Finding a Physiotherapist

Stay-independent > Finding a Physiotherapist

This guide looks at what you can expect if you visit a physiotherapist either privately or via your doctor for a course of treatment. 

What does a physiotherapist do? 

  • Physiotherapists are health professionals who help restore movement and function to help you in daily life and will diagnose and treat joint and muscle problems as well as offer training to reuse or restore functional use after an injury or medical condition.  
  • Some physiotherapists will specialise in a field of practice such as working with people with a neurological condition or working with children, so it is in your interest to ensure that you find a physiotherapist who has expertise with your condition.  

Support can include: 

  • providing you with exercises to strengthen the muscles around your joints 
  • giving you advice on posture 
  • providing you with pain relief (other than medication), such as ice packs and heat packs 
  • providing you with equipment, such as walking aids and splints 
  • advice on how to keep active in order to improve the function of your joints and maintain your general health.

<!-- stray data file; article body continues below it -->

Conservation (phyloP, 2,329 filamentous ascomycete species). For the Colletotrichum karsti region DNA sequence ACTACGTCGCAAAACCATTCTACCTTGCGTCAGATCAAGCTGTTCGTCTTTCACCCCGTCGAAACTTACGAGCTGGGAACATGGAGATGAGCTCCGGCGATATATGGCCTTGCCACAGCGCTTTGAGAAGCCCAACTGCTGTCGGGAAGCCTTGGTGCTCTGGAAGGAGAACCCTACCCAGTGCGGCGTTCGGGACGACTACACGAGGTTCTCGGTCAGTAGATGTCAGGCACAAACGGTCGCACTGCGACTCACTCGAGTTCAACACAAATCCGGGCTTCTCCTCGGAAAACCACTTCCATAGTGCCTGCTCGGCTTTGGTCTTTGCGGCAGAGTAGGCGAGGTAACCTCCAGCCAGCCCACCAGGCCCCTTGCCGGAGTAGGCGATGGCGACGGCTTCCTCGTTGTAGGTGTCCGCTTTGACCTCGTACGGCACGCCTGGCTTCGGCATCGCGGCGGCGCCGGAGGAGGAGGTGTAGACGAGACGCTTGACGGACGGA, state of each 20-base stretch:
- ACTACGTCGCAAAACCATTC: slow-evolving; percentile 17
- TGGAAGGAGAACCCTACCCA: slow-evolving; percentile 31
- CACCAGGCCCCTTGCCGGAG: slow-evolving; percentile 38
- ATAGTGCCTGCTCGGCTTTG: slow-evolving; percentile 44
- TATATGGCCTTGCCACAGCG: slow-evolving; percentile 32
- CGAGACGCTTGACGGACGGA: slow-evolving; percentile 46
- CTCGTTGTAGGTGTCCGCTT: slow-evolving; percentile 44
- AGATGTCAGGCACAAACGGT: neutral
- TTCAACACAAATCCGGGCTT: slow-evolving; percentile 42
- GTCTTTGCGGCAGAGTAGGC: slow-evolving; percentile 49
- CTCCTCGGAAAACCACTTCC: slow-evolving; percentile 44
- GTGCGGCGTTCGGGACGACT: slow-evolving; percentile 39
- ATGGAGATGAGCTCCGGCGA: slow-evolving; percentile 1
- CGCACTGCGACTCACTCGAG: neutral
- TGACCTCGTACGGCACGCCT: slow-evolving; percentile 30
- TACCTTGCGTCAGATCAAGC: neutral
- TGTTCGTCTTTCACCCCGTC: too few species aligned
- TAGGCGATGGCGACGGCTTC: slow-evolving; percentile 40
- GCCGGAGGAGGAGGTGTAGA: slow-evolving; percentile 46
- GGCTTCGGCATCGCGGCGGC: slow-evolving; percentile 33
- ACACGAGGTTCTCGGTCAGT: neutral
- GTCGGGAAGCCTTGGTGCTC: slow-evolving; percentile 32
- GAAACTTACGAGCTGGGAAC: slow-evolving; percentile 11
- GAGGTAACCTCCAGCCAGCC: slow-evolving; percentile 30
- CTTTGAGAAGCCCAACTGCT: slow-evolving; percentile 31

Physiotherapists can also offer treatments such as:  

  • massage – which can relax muscles and increase joint movements 
  • electrotherapy – which delivers a tiny electric current to the area where you’re hurting to relieve pain 
  • ultrasound – these sound waves are used to stimulate blood circulation and aim to reduce pain 
  • acupuncture – use of needles which can help with pain relief and promote recovery. 

How do I access physiotherapy services? 

Physiotherapy from the NHS 

In some areas, you can refer yourself to physiotherapy services. However, in the majority of areas it is the general norm to first obtain a referral from a health care professional such as a GP. Either way, your GP should be able to talk to you about what is available in your local area.  

Private physiotherapy 

You can also find a private physiotherapist using the following search tools 

Make sure they’re registered with both the Chartered Society of Physiotherapy (CSP) and the Health and Care Professions Council (HCPC)

Note that a private physiotherapist may be able to recommend walking equipment that you can self-purchase. However, if you wish to be provided with walking equipment via the health or social care services it may be worth seeing a physiotherapist from the NHS to see what you are eligible for.